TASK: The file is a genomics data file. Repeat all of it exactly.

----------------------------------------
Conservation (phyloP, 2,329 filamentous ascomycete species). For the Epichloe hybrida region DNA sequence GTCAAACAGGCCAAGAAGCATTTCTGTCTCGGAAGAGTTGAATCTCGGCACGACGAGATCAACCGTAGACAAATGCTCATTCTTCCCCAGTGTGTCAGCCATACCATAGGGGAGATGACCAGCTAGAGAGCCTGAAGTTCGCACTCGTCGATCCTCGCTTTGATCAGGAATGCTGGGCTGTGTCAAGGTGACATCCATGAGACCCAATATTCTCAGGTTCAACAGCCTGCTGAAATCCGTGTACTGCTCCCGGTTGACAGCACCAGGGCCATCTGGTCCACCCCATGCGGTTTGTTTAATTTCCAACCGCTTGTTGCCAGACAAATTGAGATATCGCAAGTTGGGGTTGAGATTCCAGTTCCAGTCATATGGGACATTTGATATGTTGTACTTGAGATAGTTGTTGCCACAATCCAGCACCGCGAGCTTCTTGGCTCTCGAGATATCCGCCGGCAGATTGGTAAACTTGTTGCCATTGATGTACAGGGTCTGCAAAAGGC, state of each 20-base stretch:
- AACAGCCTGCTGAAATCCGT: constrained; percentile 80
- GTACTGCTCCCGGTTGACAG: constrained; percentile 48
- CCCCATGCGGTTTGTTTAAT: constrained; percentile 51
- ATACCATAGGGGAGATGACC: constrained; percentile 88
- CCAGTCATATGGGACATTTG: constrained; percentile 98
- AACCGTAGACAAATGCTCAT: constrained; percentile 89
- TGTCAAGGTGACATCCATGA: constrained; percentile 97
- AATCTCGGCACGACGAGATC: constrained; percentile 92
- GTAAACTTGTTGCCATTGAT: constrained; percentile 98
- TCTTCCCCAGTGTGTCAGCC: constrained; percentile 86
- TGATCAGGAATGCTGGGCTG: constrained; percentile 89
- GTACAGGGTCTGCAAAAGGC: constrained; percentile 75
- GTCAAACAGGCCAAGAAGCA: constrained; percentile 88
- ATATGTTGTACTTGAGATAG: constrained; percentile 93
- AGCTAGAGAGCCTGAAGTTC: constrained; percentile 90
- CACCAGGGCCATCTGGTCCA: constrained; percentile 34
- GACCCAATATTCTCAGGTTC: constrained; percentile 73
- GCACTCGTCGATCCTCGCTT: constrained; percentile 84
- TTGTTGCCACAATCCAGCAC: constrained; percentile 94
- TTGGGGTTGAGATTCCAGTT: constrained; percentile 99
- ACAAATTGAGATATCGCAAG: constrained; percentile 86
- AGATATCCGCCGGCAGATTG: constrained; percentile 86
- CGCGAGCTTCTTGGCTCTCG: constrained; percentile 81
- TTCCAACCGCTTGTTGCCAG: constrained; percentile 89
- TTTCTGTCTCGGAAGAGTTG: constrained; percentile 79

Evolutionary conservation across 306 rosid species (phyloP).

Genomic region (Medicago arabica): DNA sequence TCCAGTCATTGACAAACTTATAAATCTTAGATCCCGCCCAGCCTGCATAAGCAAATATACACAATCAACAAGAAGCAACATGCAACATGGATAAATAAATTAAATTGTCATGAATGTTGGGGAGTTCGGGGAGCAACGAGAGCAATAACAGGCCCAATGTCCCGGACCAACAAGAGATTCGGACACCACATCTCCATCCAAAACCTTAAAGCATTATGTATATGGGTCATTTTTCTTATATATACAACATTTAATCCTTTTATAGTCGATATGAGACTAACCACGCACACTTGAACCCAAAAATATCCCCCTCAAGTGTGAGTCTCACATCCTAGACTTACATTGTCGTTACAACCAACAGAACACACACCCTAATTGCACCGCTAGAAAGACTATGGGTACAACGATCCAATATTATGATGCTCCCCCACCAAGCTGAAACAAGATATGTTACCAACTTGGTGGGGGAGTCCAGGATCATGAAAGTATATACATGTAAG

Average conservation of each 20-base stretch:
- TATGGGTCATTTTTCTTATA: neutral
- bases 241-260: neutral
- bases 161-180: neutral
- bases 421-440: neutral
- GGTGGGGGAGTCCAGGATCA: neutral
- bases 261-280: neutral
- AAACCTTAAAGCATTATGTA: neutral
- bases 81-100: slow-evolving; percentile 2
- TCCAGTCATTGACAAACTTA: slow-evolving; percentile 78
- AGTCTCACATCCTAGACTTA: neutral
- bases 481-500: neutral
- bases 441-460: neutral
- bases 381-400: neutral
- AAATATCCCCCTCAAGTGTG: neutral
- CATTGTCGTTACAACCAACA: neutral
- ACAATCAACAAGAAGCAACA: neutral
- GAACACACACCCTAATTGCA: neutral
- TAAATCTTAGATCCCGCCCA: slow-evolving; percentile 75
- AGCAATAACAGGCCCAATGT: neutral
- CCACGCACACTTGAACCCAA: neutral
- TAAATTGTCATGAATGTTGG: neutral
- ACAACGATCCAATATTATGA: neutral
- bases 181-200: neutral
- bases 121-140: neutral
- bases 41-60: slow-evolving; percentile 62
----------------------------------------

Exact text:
Conservation (phyloP, 2,329 filamentous ascomycete species). For the Epichloe hybrida region DNA sequence GTCAAACAGGCCAAGAAGCATTTCTGTCTCGGAAGAGTTGAATCTCGGCACGACGAGATCAACCGTAGACAAATGCTCATTCTTCCCCAGTGTGTCAGCCATACCATAGGGGAGATGACCAGCTAGAGAGCCTGAAGTTCGCACTCGTCGATCCTCGCTTTGATCAGGAATGCTGGGCTGTGTCAAGGTGACATCCATGAGACCCAATATTCTCAGGTTCAACAGCCTGCTGAAATCCGTGTACTGCTCCCGGTTGACAGCACCAGGGCCATCTGGTCCACCCCATGCGGTTTGTTTAATTTCCAACCGCTTGTTGCCAGACAAATTGAGATATCGCAAGTTGGGGTTGAGATTCCAGTTCCAGTCATATGGGACATTTGATATGTTGTACTTGAGATAGTTGTTGCCACAATCCAGCACCGCGAGCTTCTTGGCTCTCGAGATATCCGCCGGCAGATTGGTAAACTTGTTGCCATTGATGTACAGGGTCTGCAAAAGGC, state of each 20-base stretch:
- AACAGCCTGCTGAAATCCGT: constrained; percentile 80
- GTACTGCTCCCGGTTGACAG: constrained; percentile 48
- CCCCATGCGGTTTGTTTAAT: constrained; percentile 51
- ATACCATAGGGGAGATGACC: constrained; percentile 88
- CCAGTCATATGGGACATTTG: constrained; percentile 98
- AACCGTAGACAAATGCTCAT: constrained; percentile 89
- TGTCAAGGTGACATCCATGA: constrained; percentile 97
- AATCTCGGCACGACGAGATC: constrained; percentile 92
- GTAAACTTGTTGCCATTGAT: constrained; percentile 98
- TCTTCCCCAGTGTGTCAGCC: constrained; percentile 86
- TGATCAGGAATGCTGGGCTG: constrained; percentile 89
- GTACAGGGTCTGCAAAAGGC: constrained; percentile 75
- GTCAAACAGGCCAAGAAGCA: constrained; percentile 88
- ATATGTTGTACTTGAGATAG: constrained; percentile 93
- AGCTAGAGAGCCTGAAGTTC: constrained; percentile 90
- CACCAGGGCCATCTGGTCCA: constrained; percentile 34
- GACCCAATATTCTCAGGTTC: constrained; percentile 73
- GCACTCGTCGATCCTCGCTT: constrained; percentile 84
- TTGTTGCCACAATCCAGCAC: constrained; percentile 94
- TTGGGGTTGAGATTCCAGTT: constrained; percentile 99
- ACAAATTGAGATATCGCAAG: constrained; percentile 86
- AGATATCCGCCGGCAGATTG: constrained; percentile 86
- CGCGAGCTTCTTGGCTCTCG: constrained; percentile 81
- TTCCAACCGCTTGTTGCCAG: constrained; percentile 89
- TTTCTGTCTCGGAAGAGTTG: constrained; percentile 79

Evolutionary conservation across 306 rosid species (phyloP).

Genomic region (Medicago arabica): DNA sequence TCCAGTCATTGACAAACTTATAAATCTTAGATCCCGCCCAGCCTGCATAAGCAAATATACACAATCAACAAGAAGCAACATGCAACATGGATAAATAAATTAAATTGTCATGAATGTTGGGGAGTTCGGGGAGCAACGAGAGCAATAACAGGCCCAATGTCCCGGACCAACAAGAGATTCGGACACCACATCTCCATCCAAAACCTTAAAGCATTATGTATATGGGTCATTTTTCTTATATATACAACATTTAATCCTTTTATAGTCGATATGAGACTAACCACGCACACTTGAACCCAAAAATATCCCCCTCAAGTGTGAGTCTCACATCCTAGACTTACATTGTCGTTACAACCAACAGAACACACACCCTAATTGCACCGCTAGAAAGACTATGGGTACAACGATCCAATATTATGATGCTCCCCCACCAAGCTGAAACAAGATATGTTACCAACTTGGTGGGGGAGTCCAGGATCATGAAAGTATATACATGTAAG

Average conservation of each 20-base stretch:
- TATGGGTCATTTTTCTTATA: neutral
- bases 241-260: neutral
- bases 161-180: neutral
- bases 421-440: neutral
- GGTGGGGGAGTCCAGGATCA: neutral
- bases 261-280: neutral
- AAACCTTAAAGCATTATGTA: neutral
- bases 81-100: slow-evolving; percentile 2
- TCCAGTCATTGACAAACTTA: slow-evolving; percentile 78
- AGTCTCACATCCTAGACTTA: neutral
- bases 481-500: neutral
- bases 441-460: neutral
- bases 381-400: neutral
- AAATATCCCCCTCAAGTGTG: neutral
- CATTGTCGTTACAACCAACA: neutral
- ACAATCAACAAGAAGCAACA: neutral
- GAACACACACCCTAATTGCA: neutral
- TAAATCTTAGATCCCGCCCA: slow-evolving; percentile 75
- AGCAATAACAGGCCCAATGT: neutral
- CCACGCACACTTGAACCCAA: neutral
- TAAATTGTCATGAATGTTGG: neutral
- ACAACGATCCAATATTATGA: neutral
- bases 181-200: neutral
- bases 121-140: neutral
- bases 41-60: slow-evolving; percentile 62